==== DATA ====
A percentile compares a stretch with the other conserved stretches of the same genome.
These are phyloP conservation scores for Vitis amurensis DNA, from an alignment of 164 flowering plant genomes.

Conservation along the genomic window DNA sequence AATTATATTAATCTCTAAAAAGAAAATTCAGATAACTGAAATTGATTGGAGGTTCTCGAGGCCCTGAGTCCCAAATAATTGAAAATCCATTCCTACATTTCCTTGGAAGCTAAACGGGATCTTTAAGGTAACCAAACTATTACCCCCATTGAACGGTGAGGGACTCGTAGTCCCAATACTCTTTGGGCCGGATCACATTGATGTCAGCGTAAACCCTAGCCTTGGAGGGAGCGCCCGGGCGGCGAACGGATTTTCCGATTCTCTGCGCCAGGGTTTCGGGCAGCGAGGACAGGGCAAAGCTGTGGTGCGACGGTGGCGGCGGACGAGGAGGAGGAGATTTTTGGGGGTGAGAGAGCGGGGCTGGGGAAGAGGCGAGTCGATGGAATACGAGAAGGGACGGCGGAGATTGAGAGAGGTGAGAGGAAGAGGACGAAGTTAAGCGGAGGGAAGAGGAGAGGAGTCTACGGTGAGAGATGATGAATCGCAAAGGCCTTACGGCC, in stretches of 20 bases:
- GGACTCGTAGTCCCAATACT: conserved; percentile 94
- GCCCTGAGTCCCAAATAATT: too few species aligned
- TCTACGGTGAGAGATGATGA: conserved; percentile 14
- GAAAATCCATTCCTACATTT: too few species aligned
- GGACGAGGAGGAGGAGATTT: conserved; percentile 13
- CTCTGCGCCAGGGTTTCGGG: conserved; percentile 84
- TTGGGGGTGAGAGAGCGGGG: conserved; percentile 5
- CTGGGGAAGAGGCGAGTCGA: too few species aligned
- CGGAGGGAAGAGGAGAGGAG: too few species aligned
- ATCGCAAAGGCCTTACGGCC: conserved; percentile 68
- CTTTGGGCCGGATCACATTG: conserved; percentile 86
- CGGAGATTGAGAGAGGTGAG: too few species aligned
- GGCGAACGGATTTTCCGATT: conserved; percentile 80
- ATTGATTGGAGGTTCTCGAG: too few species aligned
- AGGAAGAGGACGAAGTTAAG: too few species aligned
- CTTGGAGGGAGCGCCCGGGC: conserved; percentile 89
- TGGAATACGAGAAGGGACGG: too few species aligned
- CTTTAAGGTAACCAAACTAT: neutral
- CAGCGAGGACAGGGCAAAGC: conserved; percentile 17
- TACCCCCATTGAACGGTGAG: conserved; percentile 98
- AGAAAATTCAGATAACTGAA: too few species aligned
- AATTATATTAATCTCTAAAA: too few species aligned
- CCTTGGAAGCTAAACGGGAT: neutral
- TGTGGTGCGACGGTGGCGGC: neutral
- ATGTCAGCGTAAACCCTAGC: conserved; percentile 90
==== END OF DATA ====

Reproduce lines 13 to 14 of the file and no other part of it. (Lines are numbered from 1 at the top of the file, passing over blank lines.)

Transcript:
- ATCGCAAAGGCCTTACGGCC: conserved; percentile 68
- CTTTGGGCCGGATCACATTG: conserved; percentile 86